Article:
Biden’s date with destiny is here
The arc of Joe Biden’s life scrawls a single word: perseverance.
But 13 months into this unlikely presidency, it looked like his luck, his uncanny political timing, had finally run dry. Beset by inflation and the pandemic, flatlining in the polls — he loitered severely diminished after horribly mistiming the Afghanistan withdrawal.
Nevertheless, stirrings of perseverance could be felt in the agreement between the White House and House Speaker Nancy Pelosi to plan the president’s biggest speech to the nation — the State of the Union address — for the tardiest date in history, March 1. This subtle move now comprises pure wisdom. If the president had faced the nation a month earlier, he would have presented inchoate promises and warnings. But in the intervening weeks, several key abstractions have crystallized: his Supreme Court pick is Ketanji Brown, Putin is invading Ukraine and COVID-19 death rates are shrinking.
This replicates the trademark pattern displayed in Biden’s Lazarus-like primary win, partnership with Obama and record repudiating yesteryear’s policy consensuses: strategic patience.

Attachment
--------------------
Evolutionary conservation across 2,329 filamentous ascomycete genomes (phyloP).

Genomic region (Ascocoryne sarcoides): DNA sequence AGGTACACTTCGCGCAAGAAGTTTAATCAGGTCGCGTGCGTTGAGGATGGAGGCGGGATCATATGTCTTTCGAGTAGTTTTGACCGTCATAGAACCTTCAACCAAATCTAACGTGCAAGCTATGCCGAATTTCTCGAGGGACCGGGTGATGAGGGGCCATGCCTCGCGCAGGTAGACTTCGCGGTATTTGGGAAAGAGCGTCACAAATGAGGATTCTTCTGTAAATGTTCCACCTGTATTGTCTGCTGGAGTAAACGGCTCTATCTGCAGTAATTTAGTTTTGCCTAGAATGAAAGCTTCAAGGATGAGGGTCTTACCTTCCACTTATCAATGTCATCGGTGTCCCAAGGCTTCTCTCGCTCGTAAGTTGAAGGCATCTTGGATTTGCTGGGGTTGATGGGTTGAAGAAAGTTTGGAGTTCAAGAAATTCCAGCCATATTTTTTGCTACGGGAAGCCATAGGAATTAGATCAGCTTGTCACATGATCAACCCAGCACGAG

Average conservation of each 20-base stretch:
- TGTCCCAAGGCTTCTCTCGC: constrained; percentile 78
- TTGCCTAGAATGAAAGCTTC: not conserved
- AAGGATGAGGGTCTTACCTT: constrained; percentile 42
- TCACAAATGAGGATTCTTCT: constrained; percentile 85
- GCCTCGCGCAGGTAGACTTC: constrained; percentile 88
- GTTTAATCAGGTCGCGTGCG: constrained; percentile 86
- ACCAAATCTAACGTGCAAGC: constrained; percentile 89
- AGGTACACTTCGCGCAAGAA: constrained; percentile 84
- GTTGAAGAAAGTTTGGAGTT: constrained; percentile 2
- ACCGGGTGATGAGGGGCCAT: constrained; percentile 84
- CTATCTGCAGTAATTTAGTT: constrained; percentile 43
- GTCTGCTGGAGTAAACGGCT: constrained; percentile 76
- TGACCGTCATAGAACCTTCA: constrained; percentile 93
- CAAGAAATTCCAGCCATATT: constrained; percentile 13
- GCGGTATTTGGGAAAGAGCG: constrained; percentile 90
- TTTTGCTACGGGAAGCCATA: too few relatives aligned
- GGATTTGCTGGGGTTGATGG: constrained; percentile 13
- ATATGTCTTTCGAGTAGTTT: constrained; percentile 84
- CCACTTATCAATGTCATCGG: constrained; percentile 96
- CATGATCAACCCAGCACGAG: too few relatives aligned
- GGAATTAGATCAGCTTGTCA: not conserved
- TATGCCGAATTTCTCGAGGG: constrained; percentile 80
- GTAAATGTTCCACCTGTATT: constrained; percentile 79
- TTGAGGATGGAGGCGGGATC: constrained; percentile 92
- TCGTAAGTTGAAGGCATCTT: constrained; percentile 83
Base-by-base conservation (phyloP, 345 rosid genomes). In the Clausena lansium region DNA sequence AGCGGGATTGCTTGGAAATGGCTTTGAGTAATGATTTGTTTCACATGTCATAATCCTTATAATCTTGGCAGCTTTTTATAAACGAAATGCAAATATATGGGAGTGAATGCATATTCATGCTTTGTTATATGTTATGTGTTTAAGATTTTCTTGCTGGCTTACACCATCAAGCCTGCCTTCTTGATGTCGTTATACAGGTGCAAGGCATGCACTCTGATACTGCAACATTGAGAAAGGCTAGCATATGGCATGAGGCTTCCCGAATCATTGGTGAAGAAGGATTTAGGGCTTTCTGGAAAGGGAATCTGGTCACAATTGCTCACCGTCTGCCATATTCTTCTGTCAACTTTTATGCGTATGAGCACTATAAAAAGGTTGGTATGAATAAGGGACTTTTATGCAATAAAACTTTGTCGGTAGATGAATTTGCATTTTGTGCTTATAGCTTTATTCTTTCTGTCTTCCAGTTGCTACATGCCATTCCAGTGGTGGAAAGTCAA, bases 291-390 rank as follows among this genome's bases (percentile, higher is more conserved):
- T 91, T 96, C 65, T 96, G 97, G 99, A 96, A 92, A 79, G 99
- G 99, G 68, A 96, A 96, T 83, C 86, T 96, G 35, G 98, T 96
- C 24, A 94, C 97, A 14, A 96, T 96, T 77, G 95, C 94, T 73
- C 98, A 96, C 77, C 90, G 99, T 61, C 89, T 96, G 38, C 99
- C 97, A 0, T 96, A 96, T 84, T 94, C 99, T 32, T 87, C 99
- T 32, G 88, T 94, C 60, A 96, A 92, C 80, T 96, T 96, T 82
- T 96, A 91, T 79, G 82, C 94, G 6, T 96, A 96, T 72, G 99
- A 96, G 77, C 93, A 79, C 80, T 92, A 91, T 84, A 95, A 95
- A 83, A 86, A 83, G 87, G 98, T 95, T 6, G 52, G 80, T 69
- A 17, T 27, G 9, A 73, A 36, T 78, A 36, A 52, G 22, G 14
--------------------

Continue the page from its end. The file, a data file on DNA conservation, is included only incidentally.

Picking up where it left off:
Ironically, impatience arguably powered Biden to become the country’s youngest senator in 1972 at age 29 and to launch futile bids for president in 1987 and 2007. At least later in life, he has learned to tame adversity by biding his time for the pivotal moment.
The Tuesday night time sets the stage for Biden, with the entire world hanging on every word.
If the president reframes recent legislative paralysis as painful learning lessons, he can rally Americans to honor Ukrainians by teaching a masterclass in rekindling democracy.
A lawyer and strategist, Ed Burley coaches elected leaders on speaking with voters.